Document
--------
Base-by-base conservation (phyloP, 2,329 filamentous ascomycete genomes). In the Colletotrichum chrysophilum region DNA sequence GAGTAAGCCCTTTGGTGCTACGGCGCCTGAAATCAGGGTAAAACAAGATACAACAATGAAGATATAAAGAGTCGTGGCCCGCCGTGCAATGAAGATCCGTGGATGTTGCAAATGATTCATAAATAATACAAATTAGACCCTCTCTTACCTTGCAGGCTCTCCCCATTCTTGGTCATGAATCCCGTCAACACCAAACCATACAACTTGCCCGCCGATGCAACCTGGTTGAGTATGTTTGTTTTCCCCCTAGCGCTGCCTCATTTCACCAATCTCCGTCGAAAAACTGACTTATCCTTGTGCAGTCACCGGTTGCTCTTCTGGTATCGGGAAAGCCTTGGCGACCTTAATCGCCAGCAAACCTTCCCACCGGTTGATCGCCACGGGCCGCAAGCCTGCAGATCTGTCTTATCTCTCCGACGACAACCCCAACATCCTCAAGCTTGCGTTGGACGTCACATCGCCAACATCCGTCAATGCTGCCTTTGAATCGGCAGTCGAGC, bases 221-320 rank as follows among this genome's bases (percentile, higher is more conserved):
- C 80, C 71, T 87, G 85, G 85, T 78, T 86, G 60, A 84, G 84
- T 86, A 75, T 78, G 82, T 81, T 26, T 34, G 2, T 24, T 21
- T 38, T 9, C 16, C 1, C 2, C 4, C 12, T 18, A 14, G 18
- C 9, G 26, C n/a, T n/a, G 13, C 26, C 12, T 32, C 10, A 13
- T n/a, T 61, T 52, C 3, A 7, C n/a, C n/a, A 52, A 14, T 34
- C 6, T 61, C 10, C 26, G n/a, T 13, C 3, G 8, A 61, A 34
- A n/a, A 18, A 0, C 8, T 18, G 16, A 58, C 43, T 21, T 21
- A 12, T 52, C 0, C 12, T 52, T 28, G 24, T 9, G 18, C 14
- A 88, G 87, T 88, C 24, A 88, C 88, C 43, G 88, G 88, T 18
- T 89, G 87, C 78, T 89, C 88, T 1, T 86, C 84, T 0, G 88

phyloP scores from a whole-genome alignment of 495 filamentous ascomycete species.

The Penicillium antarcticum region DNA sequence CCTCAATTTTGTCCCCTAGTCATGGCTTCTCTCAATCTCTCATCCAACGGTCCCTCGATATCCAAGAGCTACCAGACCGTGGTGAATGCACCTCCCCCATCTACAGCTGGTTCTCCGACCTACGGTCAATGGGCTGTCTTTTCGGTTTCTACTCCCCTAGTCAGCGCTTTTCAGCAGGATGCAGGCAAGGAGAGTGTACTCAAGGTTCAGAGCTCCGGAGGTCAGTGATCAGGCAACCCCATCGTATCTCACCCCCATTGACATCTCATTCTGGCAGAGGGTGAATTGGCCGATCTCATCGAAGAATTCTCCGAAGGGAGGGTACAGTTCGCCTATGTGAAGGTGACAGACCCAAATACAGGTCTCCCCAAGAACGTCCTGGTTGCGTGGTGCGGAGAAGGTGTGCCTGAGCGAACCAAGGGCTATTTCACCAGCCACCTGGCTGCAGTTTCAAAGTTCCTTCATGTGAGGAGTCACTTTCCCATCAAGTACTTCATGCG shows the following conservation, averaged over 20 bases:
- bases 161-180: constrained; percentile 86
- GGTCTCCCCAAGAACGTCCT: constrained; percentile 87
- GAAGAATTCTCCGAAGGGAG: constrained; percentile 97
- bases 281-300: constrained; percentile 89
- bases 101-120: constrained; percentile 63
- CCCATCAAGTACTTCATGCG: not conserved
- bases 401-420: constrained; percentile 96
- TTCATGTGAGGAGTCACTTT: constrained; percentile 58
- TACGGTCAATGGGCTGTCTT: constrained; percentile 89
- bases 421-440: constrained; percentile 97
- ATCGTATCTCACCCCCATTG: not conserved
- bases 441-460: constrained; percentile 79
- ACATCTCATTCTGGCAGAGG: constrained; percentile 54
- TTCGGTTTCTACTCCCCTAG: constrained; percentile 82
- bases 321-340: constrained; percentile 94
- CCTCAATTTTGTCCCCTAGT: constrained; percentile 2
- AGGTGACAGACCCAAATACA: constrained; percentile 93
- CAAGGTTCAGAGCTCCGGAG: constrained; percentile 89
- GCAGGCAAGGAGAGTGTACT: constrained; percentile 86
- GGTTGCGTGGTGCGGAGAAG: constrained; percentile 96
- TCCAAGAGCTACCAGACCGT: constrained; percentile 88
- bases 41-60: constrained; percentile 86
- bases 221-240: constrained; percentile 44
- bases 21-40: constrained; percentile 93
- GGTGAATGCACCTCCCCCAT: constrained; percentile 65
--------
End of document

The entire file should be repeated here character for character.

Base-by-base conservation (phyloP, 2,329 filamentous ascomycete genomes). In the Colletotrichum chrysophilum region DNA sequence GAGTAAGCCCTTTGGTGCTACGGCGCCTGAAATCAGGGTAAAACAAGATACAACAATGAAGATATAAAGAGTCGTGGCCCGCCGTGCAATGAAGATCCGTGGATGTTGCAAATGATTCATAAATAATACAAATTAGACCCTCTCTTACCTTGCAGGCTCTCCCCATTCTTGGTCATGAATCCCGTCAACACCAAACCATACAACTTGCCCGCCGATGCAACCTGGTTGAGTATGTTTGTTTTCCCCCTAGCGCTGCCTCATTTCACCAATCTCCGTCGAAAAACTGACTTATCCTTGTGCAGTCACCGGTTGCTCTTCTGGTATCGGGAAAGCCTTGGCGACCTTAATCGCCAGCAAACCTTCCCACCGGTTGATCGCCACGGGCCGCAAGCCTGCAGATCTGTCTTATCTCTCCGACGACAACCCCAACATCCTCAAGCTTGCGTTGGACGTCACATCGCCAACATCCGTCAATGCTGCCTTTGAATCGGCAGTCGAGC, bases 221-320 rank as follows among this genome's bases (percentile, higher is more conserved):
- C 80, C 71, T 87, G 85, G 85, T 78, T 86, G 60, A 84, G 84
- T 86, A 75, T 78, G 82, T 81, T 26, T 34, G 2, T 24, T 21
- T 38, T 9, C 16, C 1, C 2, C 4, C 12, T 18, A 14, G 18
- C 9, G 26, C n/a, T n/a, G 13, C 26, C 12, T 32, C 10, A 13
- T n/a, T 61, T 52, C 3, A 7, C n/a, C n/a, A 52, A 14, T 34
- C 6, T 61, C 10, C 26, G n/a, T 13, C 3, G 8, A 61, A 34
- A n/a, A 18, A 0, C 8, T 18, G 16, A 58, C 43, T 21, T 21
- A 12, T 52, C 0, C 12, T 52, T 28, G 24, T 9, G 18, C 14
- A 88, G 87, T 88, C 24, A 88, C 88, C 43, G 88, G 88, T 18
- T 89, G 87, C 78, T 89, C 88, T 1, T 86, C 84, T 0, G 88

phyloP scores from a whole-genome alignment of 495 filamentous ascomycete species.

The Penicillium antarcticum region DNA sequence CCTCAATTTTGTCCCCTAGTCATGGCTTCTCTCAATCTCTCATCCAACGGTCCCTCGATATCCAAGAGCTACCAGACCGTGGTGAATGCACCTCCCCCATCTACAGCTGGTTCTCCGACCTACGGTCAATGGGCTGTCTTTTCGGTTTCTACTCCCCTAGTCAGCGCTTTTCAGCAGGATGCAGGCAAGGAGAGTGTACTCAAGGTTCAGAGCTCCGGAGGTCAGTGATCAGGCAACCCCATCGTATCTCACCCCCATTGACATCTCATTCTGGCAGAGGGTGAATTGGCCGATCTCATCGAAGAATTCTCCGAAGGGAGGGTACAGTTCGCCTATGTGAAGGTGACAGACCCAAATACAGGTCTCCCCAAGAACGTCCTGGTTGCGTGGTGCGGAGAAGGTGTGCCTGAGCGAACCAAGGGCTATTTCACCAGCCACCTGGCTGCAGTTTCAAAGTTCCTTCATGTGAGGAGTCACTTTCCCATCAAGTACTTCATGCG shows the following conservation, averaged over 20 bases:
- bases 161-180: constrained; percentile 86
- GGTCTCCCCAAGAACGTCCT: constrained; percentile 87
- GAAGAATTCTCCGAAGGGAG: constrained; percentile 97
- bases 281-300: constrained; percentile 89
- bases 101-120: constrained; percentile 63
- CCCATCAAGTACTTCATGCG: not conserved
- bases 401-420: constrained; percentile 96
- TTCATGTGAGGAGTCACTTT: constrained; percentile 58
- TACGGTCAATGGGCTGTCTT: constrained; percentile 89
- bases 421-440: constrained; percentile 97
- ATCGTATCTCACCCCCATTG: not conserved
- bases 441-460: constrained; percentile 79
- ACATCTCATTCTGGCAGAGG: constrained; percentile 54
- TTCGGTTTCTACTCCCCTAG: constrained; percentile 82
- bases 321-340: constrained; percentile 94
- CCTCAATTTTGTCCCCTAGT: constrained; percentile 2
- AGGTGACAGACCCAAATACA: constrained; percentile 93
- CAAGGTTCAGAGCTCCGGAG: constrained; percentile 89
- GCAGGCAAGGAGAGTGTACT: constrained; percentile 86
- GGTTGCGTGGTGCGGAGAAG: constrained; percentile 96
- TCCAAGAGCTACCAGACCGT: constrained; percentile 88
- bases 41-60: constrained; percentile 86
- bases 221-240: constrained; percentile 44
- bases 21-40: constrained; percentile 93
- GGTGAATGCACCTCCCCCAT: constrained; percentile 65